ControlledForm Component

(Taber McFarlin) #1

Hi! I’m new to React, so as a first project for myself I thought I would make basically a bill split thing. That part of what I have to show isn’t flushed out at all yet, but what I wanted to show off is the ControlledForm component. I know there’s more robust form generators out there, but this works as if you’re just making a normal HTML form, just with the added attribute of what values you need returned.

I made this for fun and learned a lot about React doing it, and I’m just curious if other people think it’s cool!

This is a simple form defined with the component, it looks almost exactly like a basic HTML form.

<ControlledForm onSubmit={this.handleNewPerson} values={["name"]}>
  <label htmlFor="personName">
    <input id="personName" name="name" type="text" value="" />
  <input type="submit" value="Submit" />

Becomes this:

<form onSubmit=bound handleSubmit()>
  <label key="personNameLabel" for="personName">
    <input key="personName" id="personName" name="name" type="text" value="">
  <input type="submit" value="Submit">

The ControlledForm looks through the elements in the form and looks for one with the name “name”, because it is in the values array in props. When it finds the input element with the name “name” it creates a new element with the same props and just an added onChange function.
return React.createElement(type, props);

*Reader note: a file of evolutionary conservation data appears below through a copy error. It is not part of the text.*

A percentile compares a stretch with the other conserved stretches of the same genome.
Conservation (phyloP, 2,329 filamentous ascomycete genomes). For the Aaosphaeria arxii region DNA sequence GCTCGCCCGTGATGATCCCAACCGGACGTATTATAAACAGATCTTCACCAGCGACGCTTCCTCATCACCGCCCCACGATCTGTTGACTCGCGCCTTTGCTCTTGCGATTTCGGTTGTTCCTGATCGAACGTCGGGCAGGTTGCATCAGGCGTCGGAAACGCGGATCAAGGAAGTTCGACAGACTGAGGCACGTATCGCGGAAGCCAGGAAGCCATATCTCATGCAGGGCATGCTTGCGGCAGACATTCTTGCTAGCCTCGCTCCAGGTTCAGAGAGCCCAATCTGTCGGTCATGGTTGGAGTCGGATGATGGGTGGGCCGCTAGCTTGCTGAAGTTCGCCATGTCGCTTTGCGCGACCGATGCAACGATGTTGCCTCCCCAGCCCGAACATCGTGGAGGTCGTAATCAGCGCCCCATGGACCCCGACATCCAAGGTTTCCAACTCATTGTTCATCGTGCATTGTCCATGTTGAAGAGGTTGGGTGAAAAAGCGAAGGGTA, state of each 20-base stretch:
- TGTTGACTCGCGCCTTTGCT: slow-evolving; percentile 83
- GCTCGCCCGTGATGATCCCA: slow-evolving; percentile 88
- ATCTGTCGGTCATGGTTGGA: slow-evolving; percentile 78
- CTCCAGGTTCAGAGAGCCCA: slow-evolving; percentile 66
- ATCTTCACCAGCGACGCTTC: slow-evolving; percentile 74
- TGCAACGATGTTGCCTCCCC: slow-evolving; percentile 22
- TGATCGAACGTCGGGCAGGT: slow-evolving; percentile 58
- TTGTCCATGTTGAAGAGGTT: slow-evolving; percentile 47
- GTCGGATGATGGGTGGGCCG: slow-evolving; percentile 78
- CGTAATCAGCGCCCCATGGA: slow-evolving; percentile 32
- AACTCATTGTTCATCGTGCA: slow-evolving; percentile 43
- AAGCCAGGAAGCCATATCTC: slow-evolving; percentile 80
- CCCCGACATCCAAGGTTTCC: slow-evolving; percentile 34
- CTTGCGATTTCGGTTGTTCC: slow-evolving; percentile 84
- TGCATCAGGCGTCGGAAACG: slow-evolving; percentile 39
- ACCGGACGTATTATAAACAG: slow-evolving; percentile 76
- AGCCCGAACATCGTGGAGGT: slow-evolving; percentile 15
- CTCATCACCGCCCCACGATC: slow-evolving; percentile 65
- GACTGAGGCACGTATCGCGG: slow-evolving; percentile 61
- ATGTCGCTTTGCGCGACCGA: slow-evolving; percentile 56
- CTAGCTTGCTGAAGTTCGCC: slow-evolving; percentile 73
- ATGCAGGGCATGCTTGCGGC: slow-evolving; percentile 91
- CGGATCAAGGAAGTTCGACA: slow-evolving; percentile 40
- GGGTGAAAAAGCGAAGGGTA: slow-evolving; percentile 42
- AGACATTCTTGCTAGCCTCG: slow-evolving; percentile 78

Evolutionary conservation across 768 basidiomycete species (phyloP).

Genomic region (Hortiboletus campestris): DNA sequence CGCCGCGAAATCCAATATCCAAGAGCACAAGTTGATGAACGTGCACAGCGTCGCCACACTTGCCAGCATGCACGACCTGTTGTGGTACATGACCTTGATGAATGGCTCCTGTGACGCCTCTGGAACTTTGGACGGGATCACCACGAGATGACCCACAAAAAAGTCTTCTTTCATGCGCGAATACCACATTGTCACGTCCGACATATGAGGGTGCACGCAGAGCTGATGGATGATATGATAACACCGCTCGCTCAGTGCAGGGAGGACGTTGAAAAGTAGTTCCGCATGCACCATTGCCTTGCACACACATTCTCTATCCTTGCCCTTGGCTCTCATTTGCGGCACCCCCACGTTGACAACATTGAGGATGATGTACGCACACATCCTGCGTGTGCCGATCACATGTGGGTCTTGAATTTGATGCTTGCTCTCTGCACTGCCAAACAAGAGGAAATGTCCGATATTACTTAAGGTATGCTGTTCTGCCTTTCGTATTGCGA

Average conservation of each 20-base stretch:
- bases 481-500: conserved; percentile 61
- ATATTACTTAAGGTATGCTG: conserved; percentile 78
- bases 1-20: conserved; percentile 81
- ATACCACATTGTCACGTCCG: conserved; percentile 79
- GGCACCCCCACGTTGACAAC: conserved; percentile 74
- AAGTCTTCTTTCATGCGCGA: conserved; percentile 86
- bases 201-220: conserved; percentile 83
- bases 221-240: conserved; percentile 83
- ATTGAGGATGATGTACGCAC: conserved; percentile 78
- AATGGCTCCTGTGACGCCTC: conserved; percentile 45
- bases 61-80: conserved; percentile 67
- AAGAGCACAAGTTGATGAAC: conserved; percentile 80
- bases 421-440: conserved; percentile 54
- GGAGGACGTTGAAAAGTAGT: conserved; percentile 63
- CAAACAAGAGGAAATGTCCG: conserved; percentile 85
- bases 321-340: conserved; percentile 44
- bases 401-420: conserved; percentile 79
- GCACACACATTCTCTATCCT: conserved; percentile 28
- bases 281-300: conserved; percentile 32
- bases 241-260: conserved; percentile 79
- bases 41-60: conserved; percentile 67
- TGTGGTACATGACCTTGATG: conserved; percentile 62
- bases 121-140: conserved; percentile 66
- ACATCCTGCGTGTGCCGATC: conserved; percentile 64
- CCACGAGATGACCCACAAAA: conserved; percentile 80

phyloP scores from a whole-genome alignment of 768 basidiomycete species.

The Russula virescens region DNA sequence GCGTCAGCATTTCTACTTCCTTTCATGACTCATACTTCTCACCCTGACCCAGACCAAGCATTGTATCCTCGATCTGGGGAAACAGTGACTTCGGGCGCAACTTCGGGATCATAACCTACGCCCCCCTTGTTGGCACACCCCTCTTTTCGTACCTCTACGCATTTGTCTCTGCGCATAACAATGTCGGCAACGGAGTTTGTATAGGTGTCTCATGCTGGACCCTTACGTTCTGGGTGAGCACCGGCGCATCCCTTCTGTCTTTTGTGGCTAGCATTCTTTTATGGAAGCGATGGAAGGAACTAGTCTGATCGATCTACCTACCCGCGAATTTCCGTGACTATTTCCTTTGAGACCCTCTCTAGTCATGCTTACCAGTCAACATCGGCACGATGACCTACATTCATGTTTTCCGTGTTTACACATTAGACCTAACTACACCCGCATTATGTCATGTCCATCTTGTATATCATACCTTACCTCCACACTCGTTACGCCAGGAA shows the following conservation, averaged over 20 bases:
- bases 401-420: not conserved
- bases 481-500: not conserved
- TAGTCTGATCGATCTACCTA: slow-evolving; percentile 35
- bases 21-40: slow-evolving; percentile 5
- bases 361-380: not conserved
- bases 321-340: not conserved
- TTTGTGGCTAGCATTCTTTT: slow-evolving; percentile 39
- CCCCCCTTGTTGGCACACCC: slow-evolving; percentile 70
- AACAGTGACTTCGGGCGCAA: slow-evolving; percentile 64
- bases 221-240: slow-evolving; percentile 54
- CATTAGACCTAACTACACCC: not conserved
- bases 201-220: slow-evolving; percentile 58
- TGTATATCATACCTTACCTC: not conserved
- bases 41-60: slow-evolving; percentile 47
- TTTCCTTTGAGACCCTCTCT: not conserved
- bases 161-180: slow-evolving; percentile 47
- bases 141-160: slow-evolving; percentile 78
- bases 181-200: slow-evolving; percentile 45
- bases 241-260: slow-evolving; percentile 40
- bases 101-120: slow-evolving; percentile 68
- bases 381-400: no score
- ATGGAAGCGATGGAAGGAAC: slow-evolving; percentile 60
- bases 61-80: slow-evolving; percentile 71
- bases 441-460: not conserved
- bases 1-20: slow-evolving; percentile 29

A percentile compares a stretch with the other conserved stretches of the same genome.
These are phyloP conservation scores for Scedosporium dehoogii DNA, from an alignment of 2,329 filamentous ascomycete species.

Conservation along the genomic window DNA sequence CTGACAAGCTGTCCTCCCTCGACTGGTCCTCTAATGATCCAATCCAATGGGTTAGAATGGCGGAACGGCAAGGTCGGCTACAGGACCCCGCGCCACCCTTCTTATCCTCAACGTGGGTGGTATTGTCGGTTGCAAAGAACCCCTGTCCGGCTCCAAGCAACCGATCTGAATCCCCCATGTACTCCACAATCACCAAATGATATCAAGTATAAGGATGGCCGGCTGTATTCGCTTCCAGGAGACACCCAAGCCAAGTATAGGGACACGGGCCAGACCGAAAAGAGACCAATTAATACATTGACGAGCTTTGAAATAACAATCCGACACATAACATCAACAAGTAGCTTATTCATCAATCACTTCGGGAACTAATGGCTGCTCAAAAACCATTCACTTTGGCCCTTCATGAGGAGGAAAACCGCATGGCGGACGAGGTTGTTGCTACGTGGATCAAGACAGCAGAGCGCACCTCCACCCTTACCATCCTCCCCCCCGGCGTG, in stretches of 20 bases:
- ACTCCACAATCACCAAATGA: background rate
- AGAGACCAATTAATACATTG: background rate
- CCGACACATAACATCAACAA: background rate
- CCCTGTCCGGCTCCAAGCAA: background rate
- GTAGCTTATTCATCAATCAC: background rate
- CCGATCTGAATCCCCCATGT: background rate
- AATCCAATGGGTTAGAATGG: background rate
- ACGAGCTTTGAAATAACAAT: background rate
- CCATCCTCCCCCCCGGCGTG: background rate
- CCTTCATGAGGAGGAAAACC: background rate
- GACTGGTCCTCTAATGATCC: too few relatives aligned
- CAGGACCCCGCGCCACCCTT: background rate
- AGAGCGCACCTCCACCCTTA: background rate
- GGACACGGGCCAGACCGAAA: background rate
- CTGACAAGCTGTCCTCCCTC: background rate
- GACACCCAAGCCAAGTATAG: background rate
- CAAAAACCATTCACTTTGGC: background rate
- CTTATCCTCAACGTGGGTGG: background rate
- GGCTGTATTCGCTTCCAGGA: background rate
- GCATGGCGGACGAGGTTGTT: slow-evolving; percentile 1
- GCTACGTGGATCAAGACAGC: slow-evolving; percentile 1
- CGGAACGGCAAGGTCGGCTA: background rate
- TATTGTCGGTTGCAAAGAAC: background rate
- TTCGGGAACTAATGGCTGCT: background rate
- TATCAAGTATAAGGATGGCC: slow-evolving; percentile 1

Then the label element is also recreated with the same string, and now the new input element as children

return React.createElement(
  controlledChildren === children ? children : controlledChildren

I used React.createElement() here so I could save the type as a variable and create the new element with it. To my knowledge I couldn’t do this with JSX.
The submit button and any other components that do not need to be controlled, and have no children that need to be controlled, are left existing in the form. Radio buttons and checkboxes are also supported; here is a more complicated example that uses checkboxes.

function NewItemForm(props) {
  const { people, onSubmit } = props;
  const peopleChecks = => (
    <li key={person}>
      <label htmlFor={person}>

  return (
      values={["name", "price", "count", "people"]}
      <label htmlFor="productName">
        <input id="productName" name="name" type="text" value="" />
      <label htmlFor="productPrice">
      <label htmlFor="productCount">
        <input id="productCount" name="count" type="number" min="1" value="1" />
      <ul key="peopleBuyingList">People buying: {peopleChecks}</ul>
      <input type="submit" value="Submit" />

All this creates the two forms that interact with each other and function exactly as one would expect.